Critical Situations in London and Liver-ppol--Soldiers
Stand ; Ready Food
Shortage Severe. " -
London, Aug. 11. Fears of blood
shed In London were allayed today
when it was announced that the car
men's strike, which caused the most
rioting in the present labor war, had
been settled. During the morning the
outlook for a settlement of all strikes
was bright. The employing federa
tion; announced its acceptance of the
teamsters" demands, and a settlement
of the lightermen's strike is Impend
ing,.' , . V ' ' ':
Anticipating peace the government
has suspended the order for ' move
ments of further, troops but the sol
diers will be held In readiness. Fa
mine among the working men is im
pending, and the ruin of employers ar"
the principal causes which are set
tling the strikes. . ' ..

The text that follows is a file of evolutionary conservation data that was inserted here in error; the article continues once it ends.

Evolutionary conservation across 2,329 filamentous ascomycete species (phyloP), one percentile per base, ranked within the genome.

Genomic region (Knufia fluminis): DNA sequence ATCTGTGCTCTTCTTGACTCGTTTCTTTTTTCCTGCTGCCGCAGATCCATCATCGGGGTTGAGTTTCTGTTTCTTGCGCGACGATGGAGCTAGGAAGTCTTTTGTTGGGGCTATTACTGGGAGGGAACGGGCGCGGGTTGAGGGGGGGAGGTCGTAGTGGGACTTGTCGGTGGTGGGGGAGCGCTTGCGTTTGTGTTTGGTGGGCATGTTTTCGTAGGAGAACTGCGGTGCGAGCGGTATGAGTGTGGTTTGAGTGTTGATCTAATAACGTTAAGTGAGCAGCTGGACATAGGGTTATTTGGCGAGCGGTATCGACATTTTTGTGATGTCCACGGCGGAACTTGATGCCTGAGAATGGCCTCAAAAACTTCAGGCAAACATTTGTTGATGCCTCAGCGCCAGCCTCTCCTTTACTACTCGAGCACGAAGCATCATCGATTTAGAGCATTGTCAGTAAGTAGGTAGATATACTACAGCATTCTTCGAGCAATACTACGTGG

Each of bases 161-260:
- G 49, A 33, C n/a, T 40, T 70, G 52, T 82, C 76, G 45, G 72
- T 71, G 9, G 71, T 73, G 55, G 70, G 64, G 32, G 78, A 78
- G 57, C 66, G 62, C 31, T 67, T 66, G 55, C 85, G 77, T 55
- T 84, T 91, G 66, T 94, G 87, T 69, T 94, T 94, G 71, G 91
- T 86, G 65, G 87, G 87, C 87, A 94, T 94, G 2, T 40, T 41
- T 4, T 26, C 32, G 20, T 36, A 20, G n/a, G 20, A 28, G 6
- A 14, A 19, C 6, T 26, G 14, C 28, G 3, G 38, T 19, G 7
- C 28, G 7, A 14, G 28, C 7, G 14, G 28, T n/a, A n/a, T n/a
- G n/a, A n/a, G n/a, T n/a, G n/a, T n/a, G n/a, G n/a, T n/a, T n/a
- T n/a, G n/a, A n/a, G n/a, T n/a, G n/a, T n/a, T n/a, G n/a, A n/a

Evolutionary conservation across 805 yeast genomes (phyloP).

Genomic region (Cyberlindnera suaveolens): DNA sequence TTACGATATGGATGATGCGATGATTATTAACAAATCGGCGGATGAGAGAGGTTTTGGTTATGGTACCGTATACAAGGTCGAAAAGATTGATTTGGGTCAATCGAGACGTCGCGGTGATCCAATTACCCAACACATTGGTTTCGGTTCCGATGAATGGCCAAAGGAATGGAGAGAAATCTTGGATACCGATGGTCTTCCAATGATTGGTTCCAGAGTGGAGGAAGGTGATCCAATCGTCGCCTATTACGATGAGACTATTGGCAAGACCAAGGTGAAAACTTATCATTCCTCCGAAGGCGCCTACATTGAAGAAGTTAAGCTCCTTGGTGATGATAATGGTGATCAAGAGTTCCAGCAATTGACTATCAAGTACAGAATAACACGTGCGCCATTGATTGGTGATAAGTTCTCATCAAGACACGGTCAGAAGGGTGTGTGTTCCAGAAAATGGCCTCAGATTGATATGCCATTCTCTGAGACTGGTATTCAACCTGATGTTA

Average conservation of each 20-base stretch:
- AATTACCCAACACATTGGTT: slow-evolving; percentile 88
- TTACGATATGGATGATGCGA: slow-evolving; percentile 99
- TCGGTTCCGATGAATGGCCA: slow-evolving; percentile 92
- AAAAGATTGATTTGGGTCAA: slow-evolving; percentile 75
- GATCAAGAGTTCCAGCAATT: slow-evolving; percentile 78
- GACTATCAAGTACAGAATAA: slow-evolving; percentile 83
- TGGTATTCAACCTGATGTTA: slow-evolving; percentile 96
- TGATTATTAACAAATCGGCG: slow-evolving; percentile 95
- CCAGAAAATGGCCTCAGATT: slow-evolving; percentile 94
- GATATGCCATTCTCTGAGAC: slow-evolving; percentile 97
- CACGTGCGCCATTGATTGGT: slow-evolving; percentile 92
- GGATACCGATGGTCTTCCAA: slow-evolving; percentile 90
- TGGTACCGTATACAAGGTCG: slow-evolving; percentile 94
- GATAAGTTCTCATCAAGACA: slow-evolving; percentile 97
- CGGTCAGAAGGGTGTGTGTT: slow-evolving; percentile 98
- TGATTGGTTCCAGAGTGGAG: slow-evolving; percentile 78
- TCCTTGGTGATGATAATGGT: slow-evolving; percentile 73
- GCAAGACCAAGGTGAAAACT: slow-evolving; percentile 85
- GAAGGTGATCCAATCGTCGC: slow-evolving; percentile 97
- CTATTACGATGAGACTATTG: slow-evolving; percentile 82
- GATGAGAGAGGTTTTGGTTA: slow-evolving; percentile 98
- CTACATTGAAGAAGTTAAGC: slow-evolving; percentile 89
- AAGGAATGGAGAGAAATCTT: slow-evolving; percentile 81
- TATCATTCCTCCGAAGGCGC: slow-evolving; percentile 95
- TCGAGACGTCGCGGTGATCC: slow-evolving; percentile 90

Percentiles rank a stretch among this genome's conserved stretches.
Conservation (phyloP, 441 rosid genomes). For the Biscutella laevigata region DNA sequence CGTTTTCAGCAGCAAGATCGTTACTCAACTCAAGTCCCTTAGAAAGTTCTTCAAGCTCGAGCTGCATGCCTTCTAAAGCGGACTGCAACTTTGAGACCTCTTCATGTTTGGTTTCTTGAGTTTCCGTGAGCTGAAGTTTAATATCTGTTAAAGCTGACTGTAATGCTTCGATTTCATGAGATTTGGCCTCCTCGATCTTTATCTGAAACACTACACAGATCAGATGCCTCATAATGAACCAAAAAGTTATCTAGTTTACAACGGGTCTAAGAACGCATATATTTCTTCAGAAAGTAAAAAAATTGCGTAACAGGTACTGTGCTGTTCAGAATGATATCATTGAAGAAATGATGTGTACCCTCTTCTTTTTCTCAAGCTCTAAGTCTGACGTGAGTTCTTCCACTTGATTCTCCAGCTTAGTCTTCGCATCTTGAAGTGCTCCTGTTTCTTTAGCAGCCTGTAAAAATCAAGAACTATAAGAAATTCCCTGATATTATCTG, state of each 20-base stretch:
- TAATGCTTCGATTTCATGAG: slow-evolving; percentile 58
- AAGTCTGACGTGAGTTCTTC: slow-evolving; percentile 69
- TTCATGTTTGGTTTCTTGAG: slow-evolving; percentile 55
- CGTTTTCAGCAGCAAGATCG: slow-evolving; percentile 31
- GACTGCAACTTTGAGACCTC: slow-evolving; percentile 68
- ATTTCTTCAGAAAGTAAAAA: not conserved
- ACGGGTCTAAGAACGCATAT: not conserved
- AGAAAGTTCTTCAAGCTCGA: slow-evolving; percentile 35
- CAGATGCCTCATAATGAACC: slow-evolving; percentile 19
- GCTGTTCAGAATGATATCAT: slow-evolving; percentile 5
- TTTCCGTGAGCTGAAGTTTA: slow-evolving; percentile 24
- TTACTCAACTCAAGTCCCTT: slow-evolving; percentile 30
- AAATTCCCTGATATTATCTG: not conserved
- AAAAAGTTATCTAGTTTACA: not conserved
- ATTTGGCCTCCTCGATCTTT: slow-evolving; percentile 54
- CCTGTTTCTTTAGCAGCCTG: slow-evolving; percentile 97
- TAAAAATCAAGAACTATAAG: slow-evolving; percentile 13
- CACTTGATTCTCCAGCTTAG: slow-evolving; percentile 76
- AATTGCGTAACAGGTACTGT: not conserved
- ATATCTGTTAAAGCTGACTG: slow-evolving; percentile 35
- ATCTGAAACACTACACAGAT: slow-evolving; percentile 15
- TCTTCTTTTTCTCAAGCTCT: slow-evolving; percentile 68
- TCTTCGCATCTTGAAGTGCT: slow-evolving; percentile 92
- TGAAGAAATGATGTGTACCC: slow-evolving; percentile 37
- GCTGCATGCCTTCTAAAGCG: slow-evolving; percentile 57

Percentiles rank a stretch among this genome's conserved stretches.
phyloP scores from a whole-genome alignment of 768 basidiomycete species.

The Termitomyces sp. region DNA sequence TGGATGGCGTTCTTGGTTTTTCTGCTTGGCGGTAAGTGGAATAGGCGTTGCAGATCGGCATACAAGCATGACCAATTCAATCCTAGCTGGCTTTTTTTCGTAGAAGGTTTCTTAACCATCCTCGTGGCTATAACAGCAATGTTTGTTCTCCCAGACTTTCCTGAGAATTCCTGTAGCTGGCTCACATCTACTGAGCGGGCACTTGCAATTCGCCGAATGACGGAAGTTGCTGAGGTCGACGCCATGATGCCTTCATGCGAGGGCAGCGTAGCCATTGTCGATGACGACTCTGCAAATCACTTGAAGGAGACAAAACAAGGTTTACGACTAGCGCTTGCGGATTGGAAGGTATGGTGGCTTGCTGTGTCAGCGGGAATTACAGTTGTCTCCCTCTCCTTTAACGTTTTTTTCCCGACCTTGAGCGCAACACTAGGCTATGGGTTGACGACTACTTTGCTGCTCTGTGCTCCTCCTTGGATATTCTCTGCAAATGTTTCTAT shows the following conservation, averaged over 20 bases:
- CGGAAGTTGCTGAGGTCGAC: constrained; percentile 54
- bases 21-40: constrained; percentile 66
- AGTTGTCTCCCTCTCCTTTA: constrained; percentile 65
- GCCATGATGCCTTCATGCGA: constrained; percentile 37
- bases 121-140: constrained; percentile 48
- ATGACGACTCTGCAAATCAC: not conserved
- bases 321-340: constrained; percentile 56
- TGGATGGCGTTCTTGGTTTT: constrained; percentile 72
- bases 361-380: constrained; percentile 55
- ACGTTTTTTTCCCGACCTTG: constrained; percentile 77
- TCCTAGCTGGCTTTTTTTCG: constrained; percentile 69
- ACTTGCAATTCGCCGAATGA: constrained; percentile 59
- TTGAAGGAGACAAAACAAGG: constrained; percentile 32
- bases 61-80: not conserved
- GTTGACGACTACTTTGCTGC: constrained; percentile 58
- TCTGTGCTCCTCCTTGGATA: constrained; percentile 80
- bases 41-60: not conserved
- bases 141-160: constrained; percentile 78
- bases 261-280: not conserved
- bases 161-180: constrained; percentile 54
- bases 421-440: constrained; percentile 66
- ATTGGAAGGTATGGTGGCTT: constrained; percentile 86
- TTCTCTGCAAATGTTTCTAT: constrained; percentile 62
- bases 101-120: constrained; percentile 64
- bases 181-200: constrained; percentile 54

Food) Shortage of the Worst '
Thousands of workmen are literally
starving, Pawnshoppers are refusing
to accept any more pledges. The heat
too, -s intense. v
Everv Industry Is affected and even
TARIFF AGREEMENT REACHED
Differences Between' Two Bills Split,
Making Final Measure. '
Washington, Aug. 11. Settlement of
the vexed wool schedule came today day is greatly confused over conflict
when the house conferees, 'Headed by ing reports that powerful financial
Underwood, and the senate conferees interests, who are reported as being
led by Lafollette, agreed on a 29 per after Henry Frlck's scalp, had suc
cent tariff on raw wool. ceeded in ousting Frlck Irom the di
The agreement split the difference rect'orshlp of the Union Pacific and
between the house and senate meas- would soon secure his removal from
ures for revision of the wool tariff.
The house bill provided for '20 per